Brain Training "Game Show" App Improves Memory in People with Early Dementia

Alissa Sauer
By Alissa SauerAugust 16, 2017

A team of researchers from the University of Cambridge have created a new app designed to boost memory and reduce the effects of dementia for those in the early stages of the disease.

Learn more about brain training games, dementia and the promise this new app is bringing to the billion dollar industry.

Brain Training and Dementia

The effectiveness of brain training games on improving brain health is heavily debated by leading neuroscientists and Alzheimer’s disease researchers. Some researchers are skeptical, saying that the progression of Alzheimer’s is biological, even calling the idea that a simple computer game can improve memory “ludicrous.”

Nevertheless, brain fitness games that promise to protect memory and prevent the disease have created a $1 billion market and industry leaders expect that number to grow to $6 billion in the coming years.

Even if the games do not actually improve memory, there’s no doubt that the brain training industry is thriving. Which may be why researchers are getting in the game, hoping to create a product that actually helps boost brain health.

New Brain Training App Shows Promise

A new study evaluated the effects of the game on the memory of participants with healthy brains as well as those in the early stage of dementia. The app, called “Game Show,” asks players to match patterns with different locations to earn gold coins.

The study found that members in the training group (those with dementia), demonstrated improved episodic memory, retained more complex visual information and improved their memory score by 40%. Results showed the users remembered the locations of more information than their first attempt. Additionally, confidence and subjective memory increased as users played the game.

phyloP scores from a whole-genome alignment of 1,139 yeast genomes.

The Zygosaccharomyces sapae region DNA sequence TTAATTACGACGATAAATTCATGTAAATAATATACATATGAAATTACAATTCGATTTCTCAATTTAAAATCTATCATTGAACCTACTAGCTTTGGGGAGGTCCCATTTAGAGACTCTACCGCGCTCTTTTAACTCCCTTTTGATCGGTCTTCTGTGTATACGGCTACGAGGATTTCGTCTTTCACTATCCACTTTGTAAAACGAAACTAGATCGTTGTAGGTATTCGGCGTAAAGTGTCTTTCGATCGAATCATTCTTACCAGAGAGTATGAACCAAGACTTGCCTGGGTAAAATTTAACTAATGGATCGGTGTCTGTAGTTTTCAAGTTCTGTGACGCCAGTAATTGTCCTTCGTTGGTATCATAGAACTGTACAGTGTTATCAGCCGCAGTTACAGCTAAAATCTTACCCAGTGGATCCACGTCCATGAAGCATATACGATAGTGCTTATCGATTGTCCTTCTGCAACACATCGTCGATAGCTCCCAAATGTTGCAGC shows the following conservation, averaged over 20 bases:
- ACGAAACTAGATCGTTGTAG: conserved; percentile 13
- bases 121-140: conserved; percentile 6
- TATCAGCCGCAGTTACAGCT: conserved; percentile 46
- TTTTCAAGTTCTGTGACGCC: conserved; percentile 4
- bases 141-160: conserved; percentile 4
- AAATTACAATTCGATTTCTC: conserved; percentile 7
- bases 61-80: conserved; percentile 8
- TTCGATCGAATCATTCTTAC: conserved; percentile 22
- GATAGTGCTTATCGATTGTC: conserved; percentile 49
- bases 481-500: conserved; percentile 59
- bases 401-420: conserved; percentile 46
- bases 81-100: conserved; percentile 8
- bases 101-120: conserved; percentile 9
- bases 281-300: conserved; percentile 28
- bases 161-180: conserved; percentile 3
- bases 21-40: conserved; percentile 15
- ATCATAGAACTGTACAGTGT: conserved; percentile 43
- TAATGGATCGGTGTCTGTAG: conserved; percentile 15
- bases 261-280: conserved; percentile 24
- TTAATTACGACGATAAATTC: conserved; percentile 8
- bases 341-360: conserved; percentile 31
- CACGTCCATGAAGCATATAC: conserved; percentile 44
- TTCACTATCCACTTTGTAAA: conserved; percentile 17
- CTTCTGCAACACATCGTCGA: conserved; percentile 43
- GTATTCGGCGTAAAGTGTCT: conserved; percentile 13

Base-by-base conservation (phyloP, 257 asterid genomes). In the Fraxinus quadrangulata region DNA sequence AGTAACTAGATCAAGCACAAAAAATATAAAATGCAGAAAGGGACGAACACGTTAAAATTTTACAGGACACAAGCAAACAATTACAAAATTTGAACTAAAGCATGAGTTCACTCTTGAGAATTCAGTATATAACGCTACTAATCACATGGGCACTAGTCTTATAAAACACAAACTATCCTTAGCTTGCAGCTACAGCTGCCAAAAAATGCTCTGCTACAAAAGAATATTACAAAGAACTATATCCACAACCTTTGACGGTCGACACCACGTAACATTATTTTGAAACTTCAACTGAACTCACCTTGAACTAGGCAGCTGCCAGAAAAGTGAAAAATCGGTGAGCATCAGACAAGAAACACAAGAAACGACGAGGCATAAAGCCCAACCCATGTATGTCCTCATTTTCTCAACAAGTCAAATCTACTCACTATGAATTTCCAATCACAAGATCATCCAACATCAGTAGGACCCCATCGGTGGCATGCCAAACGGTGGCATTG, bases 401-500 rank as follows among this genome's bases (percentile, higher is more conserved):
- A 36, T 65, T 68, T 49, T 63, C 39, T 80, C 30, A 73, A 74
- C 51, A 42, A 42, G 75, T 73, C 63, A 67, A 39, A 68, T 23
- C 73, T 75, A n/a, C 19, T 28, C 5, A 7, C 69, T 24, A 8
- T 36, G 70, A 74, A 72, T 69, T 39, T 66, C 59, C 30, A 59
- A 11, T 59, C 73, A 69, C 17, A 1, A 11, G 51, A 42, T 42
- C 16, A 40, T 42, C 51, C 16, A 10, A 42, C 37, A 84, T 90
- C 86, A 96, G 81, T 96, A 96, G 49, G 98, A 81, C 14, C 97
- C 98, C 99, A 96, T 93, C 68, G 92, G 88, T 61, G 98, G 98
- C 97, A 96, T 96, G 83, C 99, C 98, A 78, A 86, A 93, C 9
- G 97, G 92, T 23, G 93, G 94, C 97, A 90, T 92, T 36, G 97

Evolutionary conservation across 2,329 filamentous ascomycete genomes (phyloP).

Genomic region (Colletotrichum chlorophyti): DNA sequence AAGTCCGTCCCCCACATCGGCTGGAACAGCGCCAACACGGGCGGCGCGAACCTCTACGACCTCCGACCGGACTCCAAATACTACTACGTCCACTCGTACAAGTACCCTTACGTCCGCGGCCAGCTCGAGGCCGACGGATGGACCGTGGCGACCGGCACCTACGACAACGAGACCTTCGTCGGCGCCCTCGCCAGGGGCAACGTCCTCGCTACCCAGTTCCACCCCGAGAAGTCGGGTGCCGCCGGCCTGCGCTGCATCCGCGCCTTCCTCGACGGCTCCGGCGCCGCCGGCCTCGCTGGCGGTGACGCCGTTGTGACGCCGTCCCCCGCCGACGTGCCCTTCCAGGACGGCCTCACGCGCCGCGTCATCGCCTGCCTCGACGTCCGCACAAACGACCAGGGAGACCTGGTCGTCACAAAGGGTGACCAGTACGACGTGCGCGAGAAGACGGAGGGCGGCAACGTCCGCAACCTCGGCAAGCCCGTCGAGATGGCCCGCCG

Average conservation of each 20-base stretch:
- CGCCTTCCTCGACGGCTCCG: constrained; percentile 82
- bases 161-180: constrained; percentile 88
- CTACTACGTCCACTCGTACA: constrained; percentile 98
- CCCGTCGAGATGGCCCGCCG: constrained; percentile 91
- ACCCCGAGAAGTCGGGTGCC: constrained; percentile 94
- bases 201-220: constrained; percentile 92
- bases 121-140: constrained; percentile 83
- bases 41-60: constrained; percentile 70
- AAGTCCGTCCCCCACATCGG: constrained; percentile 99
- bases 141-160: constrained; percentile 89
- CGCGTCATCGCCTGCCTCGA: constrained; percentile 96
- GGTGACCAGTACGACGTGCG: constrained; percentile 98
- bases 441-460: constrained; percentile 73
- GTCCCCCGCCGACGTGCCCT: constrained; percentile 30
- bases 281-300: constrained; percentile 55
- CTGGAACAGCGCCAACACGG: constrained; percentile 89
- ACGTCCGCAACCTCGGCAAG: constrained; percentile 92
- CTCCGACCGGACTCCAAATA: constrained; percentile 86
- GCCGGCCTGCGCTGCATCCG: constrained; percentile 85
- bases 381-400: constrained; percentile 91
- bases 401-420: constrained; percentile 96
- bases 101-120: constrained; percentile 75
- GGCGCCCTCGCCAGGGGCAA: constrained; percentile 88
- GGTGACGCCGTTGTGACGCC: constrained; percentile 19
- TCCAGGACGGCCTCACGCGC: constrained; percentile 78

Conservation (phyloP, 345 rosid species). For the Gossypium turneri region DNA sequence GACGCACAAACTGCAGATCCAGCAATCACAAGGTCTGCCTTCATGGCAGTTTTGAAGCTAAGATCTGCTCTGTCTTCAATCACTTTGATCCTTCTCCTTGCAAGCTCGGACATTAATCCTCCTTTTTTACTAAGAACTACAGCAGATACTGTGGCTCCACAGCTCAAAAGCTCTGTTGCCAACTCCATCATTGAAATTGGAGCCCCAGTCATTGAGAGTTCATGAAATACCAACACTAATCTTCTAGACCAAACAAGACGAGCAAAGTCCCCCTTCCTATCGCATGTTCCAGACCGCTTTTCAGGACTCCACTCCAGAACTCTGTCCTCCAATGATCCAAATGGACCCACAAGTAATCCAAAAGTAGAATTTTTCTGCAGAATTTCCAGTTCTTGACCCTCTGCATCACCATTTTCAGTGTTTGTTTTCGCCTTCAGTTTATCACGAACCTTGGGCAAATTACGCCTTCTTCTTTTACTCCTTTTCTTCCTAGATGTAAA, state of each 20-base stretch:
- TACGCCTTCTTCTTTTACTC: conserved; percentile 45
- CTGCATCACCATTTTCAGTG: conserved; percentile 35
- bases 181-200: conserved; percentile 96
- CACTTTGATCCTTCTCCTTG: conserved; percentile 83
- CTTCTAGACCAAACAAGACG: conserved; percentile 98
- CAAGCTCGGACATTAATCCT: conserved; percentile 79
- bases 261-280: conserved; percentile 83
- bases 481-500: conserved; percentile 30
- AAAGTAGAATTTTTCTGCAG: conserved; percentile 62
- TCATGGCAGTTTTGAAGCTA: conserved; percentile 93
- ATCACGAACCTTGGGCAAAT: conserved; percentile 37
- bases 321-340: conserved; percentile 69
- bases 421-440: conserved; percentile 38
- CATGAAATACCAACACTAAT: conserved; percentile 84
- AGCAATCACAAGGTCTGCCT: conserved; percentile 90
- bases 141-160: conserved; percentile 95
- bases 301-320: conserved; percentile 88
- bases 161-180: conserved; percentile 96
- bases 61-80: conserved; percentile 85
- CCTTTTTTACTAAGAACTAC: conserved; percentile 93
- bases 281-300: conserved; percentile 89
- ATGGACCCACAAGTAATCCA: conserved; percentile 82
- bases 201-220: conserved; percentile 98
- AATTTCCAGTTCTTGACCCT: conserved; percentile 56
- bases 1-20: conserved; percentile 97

Co-inventor of the game, Professor Barbara Sahakian, says “Good brain health is as important as good physical health. There’s increasing evidence that brain training can be beneficial for boosting cognition and brain health, but it needs to be based on sound research and developed with patients. It also need to be enjoyable enough to motivate users to keep to their programs. Our game allowed us to individualize a patient’s cognitive training program and make it fun and enjoyable for them to use.”

George Savulich, M.D., lead scientist of the study, is optimistic adding, “Patients found the game interesting and engaging and felt motivated to keep training throughout the eight hours. We hope to extend these findings in future studies of healthy aging and mild Alzheimer’s disease.”

Do you think brain training games are effective? Have you seen positive effects of these games in yourself or a loved one? Share your story with us in the comments below.

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Alissa Sauer

Alissa Sauer

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